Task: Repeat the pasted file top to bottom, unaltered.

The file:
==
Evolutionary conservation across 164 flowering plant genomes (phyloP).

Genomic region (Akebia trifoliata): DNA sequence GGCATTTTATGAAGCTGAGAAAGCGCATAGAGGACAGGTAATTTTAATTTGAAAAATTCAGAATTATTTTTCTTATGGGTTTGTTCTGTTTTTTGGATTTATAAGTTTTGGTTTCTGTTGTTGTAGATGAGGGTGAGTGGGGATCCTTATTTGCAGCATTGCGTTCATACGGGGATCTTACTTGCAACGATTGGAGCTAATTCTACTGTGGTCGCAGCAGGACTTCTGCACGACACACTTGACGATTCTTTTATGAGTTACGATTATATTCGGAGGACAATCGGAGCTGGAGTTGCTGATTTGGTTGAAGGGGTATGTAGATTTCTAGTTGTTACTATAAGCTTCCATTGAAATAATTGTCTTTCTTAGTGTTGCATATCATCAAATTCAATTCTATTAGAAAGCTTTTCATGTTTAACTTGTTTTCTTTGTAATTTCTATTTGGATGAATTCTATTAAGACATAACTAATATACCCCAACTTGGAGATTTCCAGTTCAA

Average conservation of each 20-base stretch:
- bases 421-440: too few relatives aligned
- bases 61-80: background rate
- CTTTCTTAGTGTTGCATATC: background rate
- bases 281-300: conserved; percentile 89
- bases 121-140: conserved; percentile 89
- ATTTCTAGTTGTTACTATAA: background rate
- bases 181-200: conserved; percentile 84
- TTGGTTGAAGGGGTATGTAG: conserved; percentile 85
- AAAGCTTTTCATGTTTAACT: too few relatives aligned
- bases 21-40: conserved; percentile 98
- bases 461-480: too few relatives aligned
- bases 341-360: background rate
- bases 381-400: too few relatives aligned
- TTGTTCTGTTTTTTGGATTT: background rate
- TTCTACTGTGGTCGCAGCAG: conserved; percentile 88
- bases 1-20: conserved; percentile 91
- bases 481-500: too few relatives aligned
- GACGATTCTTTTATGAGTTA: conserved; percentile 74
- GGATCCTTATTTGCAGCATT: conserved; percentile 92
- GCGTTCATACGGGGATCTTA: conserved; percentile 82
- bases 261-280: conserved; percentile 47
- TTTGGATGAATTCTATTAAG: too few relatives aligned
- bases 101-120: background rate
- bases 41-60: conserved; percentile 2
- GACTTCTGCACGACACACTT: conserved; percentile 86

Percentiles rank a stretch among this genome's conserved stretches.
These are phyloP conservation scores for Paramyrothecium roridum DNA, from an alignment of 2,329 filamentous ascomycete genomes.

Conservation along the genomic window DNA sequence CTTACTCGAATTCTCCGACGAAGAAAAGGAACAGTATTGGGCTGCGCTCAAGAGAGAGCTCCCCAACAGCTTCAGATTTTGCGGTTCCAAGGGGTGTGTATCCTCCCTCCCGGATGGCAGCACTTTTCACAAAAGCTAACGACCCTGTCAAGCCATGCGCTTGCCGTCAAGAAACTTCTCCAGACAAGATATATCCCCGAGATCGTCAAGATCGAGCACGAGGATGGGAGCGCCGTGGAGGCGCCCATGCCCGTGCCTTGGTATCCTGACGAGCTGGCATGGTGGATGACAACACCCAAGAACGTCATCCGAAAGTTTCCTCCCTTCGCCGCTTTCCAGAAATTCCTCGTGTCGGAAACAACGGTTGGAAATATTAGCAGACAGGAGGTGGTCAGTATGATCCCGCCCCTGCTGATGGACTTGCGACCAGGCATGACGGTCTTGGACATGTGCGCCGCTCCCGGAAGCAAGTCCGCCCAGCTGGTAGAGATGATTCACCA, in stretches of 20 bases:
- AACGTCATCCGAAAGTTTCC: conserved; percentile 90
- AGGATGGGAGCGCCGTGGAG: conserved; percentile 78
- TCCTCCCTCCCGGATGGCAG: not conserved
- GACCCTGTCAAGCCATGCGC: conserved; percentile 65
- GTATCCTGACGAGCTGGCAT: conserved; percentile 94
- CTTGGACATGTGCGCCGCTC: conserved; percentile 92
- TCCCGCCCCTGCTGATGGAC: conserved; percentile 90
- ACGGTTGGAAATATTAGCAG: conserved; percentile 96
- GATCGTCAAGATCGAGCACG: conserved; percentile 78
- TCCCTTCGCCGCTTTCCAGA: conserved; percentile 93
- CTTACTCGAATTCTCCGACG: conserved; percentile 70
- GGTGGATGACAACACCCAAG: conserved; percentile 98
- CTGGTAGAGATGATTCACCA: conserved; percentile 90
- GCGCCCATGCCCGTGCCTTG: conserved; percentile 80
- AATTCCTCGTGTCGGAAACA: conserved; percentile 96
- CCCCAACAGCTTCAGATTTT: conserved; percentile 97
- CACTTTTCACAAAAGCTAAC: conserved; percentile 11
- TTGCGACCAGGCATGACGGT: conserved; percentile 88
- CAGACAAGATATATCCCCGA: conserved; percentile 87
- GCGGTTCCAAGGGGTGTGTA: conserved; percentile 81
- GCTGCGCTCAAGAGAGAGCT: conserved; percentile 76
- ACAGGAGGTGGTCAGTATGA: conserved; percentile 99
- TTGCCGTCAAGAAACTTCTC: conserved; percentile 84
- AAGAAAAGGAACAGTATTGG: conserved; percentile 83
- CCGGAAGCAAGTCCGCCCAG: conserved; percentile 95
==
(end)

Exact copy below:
Evolutionary conservation across 164 flowering plant genomes (phyloP).

Genomic region (Akebia trifoliata): DNA sequence GGCATTTTATGAAGCTGAGAAAGCGCATAGAGGACAGGTAATTTTAATTTGAAAAATTCAGAATTATTTTTCTTATGGGTTTGTTCTGTTTTTTGGATTTATAAGTTTTGGTTTCTGTTGTTGTAGATGAGGGTGAGTGGGGATCCTTATTTGCAGCATTGCGTTCATACGGGGATCTTACTTGCAACGATTGGAGCTAATTCTACTGTGGTCGCAGCAGGACTTCTGCACGACACACTTGACGATTCTTTTATGAGTTACGATTATATTCGGAGGACAATCGGAGCTGGAGTTGCTGATTTGGTTGAAGGGGTATGTAGATTTCTAGTTGTTACTATAAGCTTCCATTGAAATAATTGTCTTTCTTAGTGTTGCATATCATCAAATTCAATTCTATTAGAAAGCTTTTCATGTTTAACTTGTTTTCTTTGTAATTTCTATTTGGATGAATTCTATTAAGACATAACTAATATACCCCAACTTGGAGATTTCCAGTTCAA

Average conservation of each 20-base stretch:
- bases 421-440: too few relatives aligned
- bases 61-80: background rate
- CTTTCTTAGTGTTGCATATC: background rate
- bases 281-300: conserved; percentile 89
- bases 121-140: conserved; percentile 89
- ATTTCTAGTTGTTACTATAA: background rate
- bases 181-200: conserved; percentile 84
- TTGGTTGAAGGGGTATGTAG: conserved; percentile 85
- AAAGCTTTTCATGTTTAACT: too few relatives aligned
- bases 21-40: conserved; percentile 98
- bases 461-480: too few relatives aligned
- bases 341-360: background rate
- bases 381-400: too few relatives aligned
- TTGTTCTGTTTTTTGGATTT: background rate
- TTCTACTGTGGTCGCAGCAG: conserved; percentile 88
- bases 1-20: conserved; percentile 91
- bases 481-500: too few relatives aligned
- GACGATTCTTTTATGAGTTA: conserved; percentile 74
- GGATCCTTATTTGCAGCATT: conserved; percentile 92
- GCGTTCATACGGGGATCTTA: conserved; percentile 82
- bases 261-280: conserved; percentile 47
- TTTGGATGAATTCTATTAAG: too few relatives aligned
- bases 101-120: background rate
- bases 41-60: conserved; percentile 2
- GACTTCTGCACGACACACTT: conserved; percentile 86

Percentiles rank a stretch among this genome's conserved stretches.
These are phyloP conservation scores for Paramyrothecium roridum DNA, from an alignment of 2,329 filamentous ascomycete genomes.

Conservation along the genomic window DNA sequence CTTACTCGAATTCTCCGACGAAGAAAAGGAACAGTATTGGGCTGCGCTCAAGAGAGAGCTCCCCAACAGCTTCAGATTTTGCGGTTCCAAGGGGTGTGTATCCTCCCTCCCGGATGGCAGCACTTTTCACAAAAGCTAACGACCCTGTCAAGCCATGCGCTTGCCGTCAAGAAACTTCTCCAGACAAGATATATCCCCGAGATCGTCAAGATCGAGCACGAGGATGGGAGCGCCGTGGAGGCGCCCATGCCCGTGCCTTGGTATCCTGACGAGCTGGCATGGTGGATGACAACACCCAAGAACGTCATCCGAAAGTTTCCTCCCTTCGCCGCTTTCCAGAAATTCCTCGTGTCGGAAACAACGGTTGGAAATATTAGCAGACAGGAGGTGGTCAGTATGATCCCGCCCCTGCTGATGGACTTGCGACCAGGCATGACGGTCTTGGACATGTGCGCCGCTCCCGGAAGCAAGTCCGCCCAGCTGGTAGAGATGATTCACCA, in stretches of 20 bases:
- AACGTCATCCGAAAGTTTCC: conserved; percentile 90
- AGGATGGGAGCGCCGTGGAG: conserved; percentile 78
- TCCTCCCTCCCGGATGGCAG: not conserved
- GACCCTGTCAAGCCATGCGC: conserved; percentile 65
- GTATCCTGACGAGCTGGCAT: conserved; percentile 94
- CTTGGACATGTGCGCCGCTC: conserved; percentile 92
- TCCCGCCCCTGCTGATGGAC: conserved; percentile 90
- ACGGTTGGAAATATTAGCAG: conserved; percentile 96
- GATCGTCAAGATCGAGCACG: conserved; percentile 78
- TCCCTTCGCCGCTTTCCAGA: conserved; percentile 93
- CTTACTCGAATTCTCCGACG: conserved; percentile 70
- GGTGGATGACAACACCCAAG: conserved; percentile 98
- CTGGTAGAGATGATTCACCA: conserved; percentile 90
- GCGCCCATGCCCGTGCCTTG: conserved; percentile 80
- AATTCCTCGTGTCGGAAACA: conserved; percentile 96
- CCCCAACAGCTTCAGATTTT: conserved; percentile 97
- CACTTTTCACAAAAGCTAAC: conserved; percentile 11
- TTGCGACCAGGCATGACGGT: conserved; percentile 88
- CAGACAAGATATATCCCCGA: conserved; percentile 87
- GCGGTTCCAAGGGGTGTGTA: conserved; percentile 81
- GCTGCGCTCAAGAGAGAGCT: conserved; percentile 76
- ACAGGAGGTGGTCAGTATGA: conserved; percentile 99
- TTGCCGTCAAGAAACTTCTC: conserved; percentile 84
- AAGAAAAGGAACAGTATTGG: conserved; percentile 83
- CCGGAAGCAAGTCCGCCCAG: conserved; percentile 95